With more support around him in the pen this year, the 26-year-old may find himself in a middle innings role that puts less pressure on him. There will certainly be plenty of situations where he’s used in the 7th or 8th inning throughout the year, but with Hand, Familia, and Knebel in town, Alvarado could be shifted to a low leverage role to start.

This could be a good way for the southpaw to harness the fastball and lower his disappointing 110 FIP-. An improved BABIP of .298, almost 50 points lower than 2019, is an encouraging sign.

Starting with a low-leverage or middle innings role could help take the pressure off Alvarado and help him regain some control of his electric stuff.

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Set-up option #1: Jeurys Familia

2021 MLB Stats (w NYM): 65 G, 16 GF, 1 SV, 6 BS, 11 HLD, 59.1 IP, 27.5 K%, 10.3 BB%, 51.0 GB%, 3.94 ERA, 4.40 FIP, 0.0 fWAR

After spending the bulk of his ten-year career with the Mets, Jeurys Familia heads to Philadelphia on a one-year deal. The 2016 All-Star brings postseason and closer experience to the Phillies.

Posting 94 saves from 2015-2016, Familia could find himself closing at some point this season. For now, Familia will likely find himself pitching in high leverage spots in the 7th and 8th innings. Like many on this list, his spring performance will likely dictate where Girardi uses the former Met.

Seranthony Domínguez and José Alvarado could be in line for holds as well. With no clear vision of how usage will play out, Familia adds much needed experience and depth to the bullpen, at the least.

While he has not been the sharpest reliever the past two seasons, his K-BB% of 17.2 is certainly an encouraging sign. A 10.3 BB% from 2021 was a 5% improvement from 2019-20 (15.55%). Although, an ERA- of 101 and a FIP- of 106, should temper our expectations just a bit.

With improved command, Familia could assert himself as a late-inning staple. However, he could just as easily fade back into his lackluster 2019 form. This seems to be the theme with many on this list. They could boom just as easily as they could flop.

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Set-up option #2: Brad Hand

2021 MLB Stats (w WAS, NYM, & TOR): 68 G, 45 GF, 21 SV, 8 BS, 3 HLD, 64.2 IP, 21.9 K%, 9.4 BB%, 39.8 GB%, 3.90 ERA, 4.58 FIP, -0.1 fWAR

The 2021 season was a mixed bag for now 32-year-old LHP Brad Hand. The eleven-year vet started with the Nationals, pitching decently enough that the contending Blue Jays scooped him up at the trade deadline.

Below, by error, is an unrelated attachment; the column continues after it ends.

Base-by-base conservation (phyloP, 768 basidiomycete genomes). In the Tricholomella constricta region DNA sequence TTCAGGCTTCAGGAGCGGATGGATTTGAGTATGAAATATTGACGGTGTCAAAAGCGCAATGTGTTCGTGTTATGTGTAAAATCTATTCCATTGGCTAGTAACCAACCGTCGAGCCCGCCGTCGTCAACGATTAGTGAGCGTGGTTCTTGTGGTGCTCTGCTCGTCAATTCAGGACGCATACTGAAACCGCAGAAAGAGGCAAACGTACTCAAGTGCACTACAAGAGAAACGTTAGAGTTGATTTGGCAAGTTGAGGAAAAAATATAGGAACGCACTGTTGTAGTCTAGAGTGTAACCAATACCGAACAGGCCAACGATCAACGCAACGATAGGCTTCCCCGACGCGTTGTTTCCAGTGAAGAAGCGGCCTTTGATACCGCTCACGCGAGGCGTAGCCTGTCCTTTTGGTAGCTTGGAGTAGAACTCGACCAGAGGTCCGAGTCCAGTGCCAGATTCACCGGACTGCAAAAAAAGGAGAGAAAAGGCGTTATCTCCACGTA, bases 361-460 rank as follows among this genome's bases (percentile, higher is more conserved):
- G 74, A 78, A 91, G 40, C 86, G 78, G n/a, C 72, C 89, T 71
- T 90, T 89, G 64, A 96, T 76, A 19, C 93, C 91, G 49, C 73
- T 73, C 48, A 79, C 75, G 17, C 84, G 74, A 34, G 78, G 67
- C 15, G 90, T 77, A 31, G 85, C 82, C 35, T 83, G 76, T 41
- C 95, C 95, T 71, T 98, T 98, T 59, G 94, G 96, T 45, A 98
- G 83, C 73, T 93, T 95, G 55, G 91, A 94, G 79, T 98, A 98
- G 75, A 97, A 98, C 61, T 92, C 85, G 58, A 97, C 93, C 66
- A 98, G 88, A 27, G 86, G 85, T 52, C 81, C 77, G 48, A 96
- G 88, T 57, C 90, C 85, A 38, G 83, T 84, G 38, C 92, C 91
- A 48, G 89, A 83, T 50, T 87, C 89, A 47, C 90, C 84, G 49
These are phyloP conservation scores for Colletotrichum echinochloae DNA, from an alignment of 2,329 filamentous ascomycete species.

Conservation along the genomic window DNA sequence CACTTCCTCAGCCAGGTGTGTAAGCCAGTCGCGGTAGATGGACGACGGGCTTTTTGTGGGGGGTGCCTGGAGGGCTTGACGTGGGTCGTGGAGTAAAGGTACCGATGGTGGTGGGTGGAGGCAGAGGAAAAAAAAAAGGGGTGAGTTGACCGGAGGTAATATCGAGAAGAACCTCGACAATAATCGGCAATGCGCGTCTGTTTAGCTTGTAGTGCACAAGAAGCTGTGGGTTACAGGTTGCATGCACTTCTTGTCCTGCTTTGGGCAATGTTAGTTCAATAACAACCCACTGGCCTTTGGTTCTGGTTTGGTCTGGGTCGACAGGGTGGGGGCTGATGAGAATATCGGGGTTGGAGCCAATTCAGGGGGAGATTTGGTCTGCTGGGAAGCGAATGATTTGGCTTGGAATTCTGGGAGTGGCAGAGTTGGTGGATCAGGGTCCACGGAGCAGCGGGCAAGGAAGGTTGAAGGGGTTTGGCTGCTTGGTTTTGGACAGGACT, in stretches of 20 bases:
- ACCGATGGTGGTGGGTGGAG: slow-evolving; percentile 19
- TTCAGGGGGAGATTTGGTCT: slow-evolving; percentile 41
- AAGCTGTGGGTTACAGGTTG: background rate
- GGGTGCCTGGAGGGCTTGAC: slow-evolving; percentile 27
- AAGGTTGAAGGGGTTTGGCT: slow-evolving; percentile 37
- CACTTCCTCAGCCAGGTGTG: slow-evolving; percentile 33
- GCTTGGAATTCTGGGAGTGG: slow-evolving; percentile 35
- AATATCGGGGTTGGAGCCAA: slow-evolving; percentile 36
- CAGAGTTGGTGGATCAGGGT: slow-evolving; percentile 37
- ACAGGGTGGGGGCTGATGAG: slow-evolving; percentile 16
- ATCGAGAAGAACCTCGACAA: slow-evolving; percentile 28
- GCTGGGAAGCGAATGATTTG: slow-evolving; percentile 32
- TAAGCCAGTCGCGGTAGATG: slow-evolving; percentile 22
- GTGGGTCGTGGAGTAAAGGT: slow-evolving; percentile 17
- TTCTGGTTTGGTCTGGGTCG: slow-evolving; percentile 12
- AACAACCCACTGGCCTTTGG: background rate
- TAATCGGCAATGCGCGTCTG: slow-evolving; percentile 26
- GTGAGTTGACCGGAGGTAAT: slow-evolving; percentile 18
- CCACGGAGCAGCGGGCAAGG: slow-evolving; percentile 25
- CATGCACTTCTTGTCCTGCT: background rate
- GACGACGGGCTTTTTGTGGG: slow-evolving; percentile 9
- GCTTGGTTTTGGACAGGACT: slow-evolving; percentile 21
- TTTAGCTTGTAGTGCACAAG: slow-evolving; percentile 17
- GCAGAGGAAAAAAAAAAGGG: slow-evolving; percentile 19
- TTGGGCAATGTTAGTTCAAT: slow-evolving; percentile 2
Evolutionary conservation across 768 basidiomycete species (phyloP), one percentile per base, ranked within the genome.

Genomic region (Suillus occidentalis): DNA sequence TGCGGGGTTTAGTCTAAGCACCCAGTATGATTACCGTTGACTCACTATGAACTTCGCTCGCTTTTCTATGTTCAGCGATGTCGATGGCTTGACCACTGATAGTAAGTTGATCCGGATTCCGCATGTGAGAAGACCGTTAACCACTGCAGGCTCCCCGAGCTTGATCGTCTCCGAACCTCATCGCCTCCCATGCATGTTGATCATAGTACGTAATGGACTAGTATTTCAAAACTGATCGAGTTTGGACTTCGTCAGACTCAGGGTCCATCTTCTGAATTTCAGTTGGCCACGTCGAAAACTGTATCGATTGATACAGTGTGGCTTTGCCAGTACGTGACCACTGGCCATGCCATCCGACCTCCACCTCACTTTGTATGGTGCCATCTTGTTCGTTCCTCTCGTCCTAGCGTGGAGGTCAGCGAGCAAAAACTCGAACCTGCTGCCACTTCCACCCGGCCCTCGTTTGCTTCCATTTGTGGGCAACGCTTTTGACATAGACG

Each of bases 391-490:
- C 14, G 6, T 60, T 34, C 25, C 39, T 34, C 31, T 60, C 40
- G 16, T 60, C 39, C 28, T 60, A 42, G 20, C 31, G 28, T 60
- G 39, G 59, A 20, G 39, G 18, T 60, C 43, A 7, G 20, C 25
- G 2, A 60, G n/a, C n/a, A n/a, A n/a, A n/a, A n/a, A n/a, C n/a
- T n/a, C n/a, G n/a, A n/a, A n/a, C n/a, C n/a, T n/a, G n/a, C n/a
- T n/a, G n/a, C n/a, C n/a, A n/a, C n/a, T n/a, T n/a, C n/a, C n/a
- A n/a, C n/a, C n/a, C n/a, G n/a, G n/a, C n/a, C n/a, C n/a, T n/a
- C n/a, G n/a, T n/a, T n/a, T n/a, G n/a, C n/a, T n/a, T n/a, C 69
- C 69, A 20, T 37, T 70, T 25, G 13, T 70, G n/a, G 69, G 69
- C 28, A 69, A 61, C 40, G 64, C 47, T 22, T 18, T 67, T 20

Hand’s time in Toronto was less than impressive, as after allowing seven earned runs in eight and two thirds innings, the Jays DFA’d him. The Mets claimed Hand off waivers as he took on a late-inning role with New York by the end of the campaign.

With the Mets, the southpaw would post a 2.70 ERA, 3.40 FIP, 14/5 K/BB, in 13 13 IP.

Philadelphia has apparently seen enough positives in Hand to take a chance on him with a one-year, six-million-dollar agreement.

Another uncertain addition, the former second-round pick has more positives to look at, rather than his rough patches.

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Projected Closer: Corey Knebel

2021 MLB stats (w LAD): 27 G, 3 GF, 25.2 IP, 29.7 K%, 8.9 BB%, 45.9 GB%, 2.45 ERA, 2.90 FIP, 0.6 fWAR

As of the time of this writing, Corey Knebel is penciled in as the Phillies closer for 2022. Stepping into a role that was previously filled by Ian Kennedy, Héctor Neris, Brandon Workman, and Jeanmar Gómez, Knebel does not exactly have big shoes to fill.

The red and white pinstripes do desperately need Knebel to bring some stability to the role, especially at his ten million dollar price tag. There is a decent amount of depth behind the former Dodger, but even that aforementioned depth has a plethora of questions behind it.

Knebel has not spent time as a primary closer since 2018, but his most dominant year was in 2017, when he posted 39 saves with a 1.78 ERA.

It is a bit of a reach to think we’ll see the 30-year-old achieve that same level of success he once had in Milwaukee.

2021 was a solid season in LA for the flamethrower. A legit 2.40 ERA, 2.90 FIP, 68 FIP-, and an ERA- of 60 gives phans something to be excited for.

The big question here is if Knebel can stay healthy and sustain reliability throughout a full season, which he has failed to do since 2017.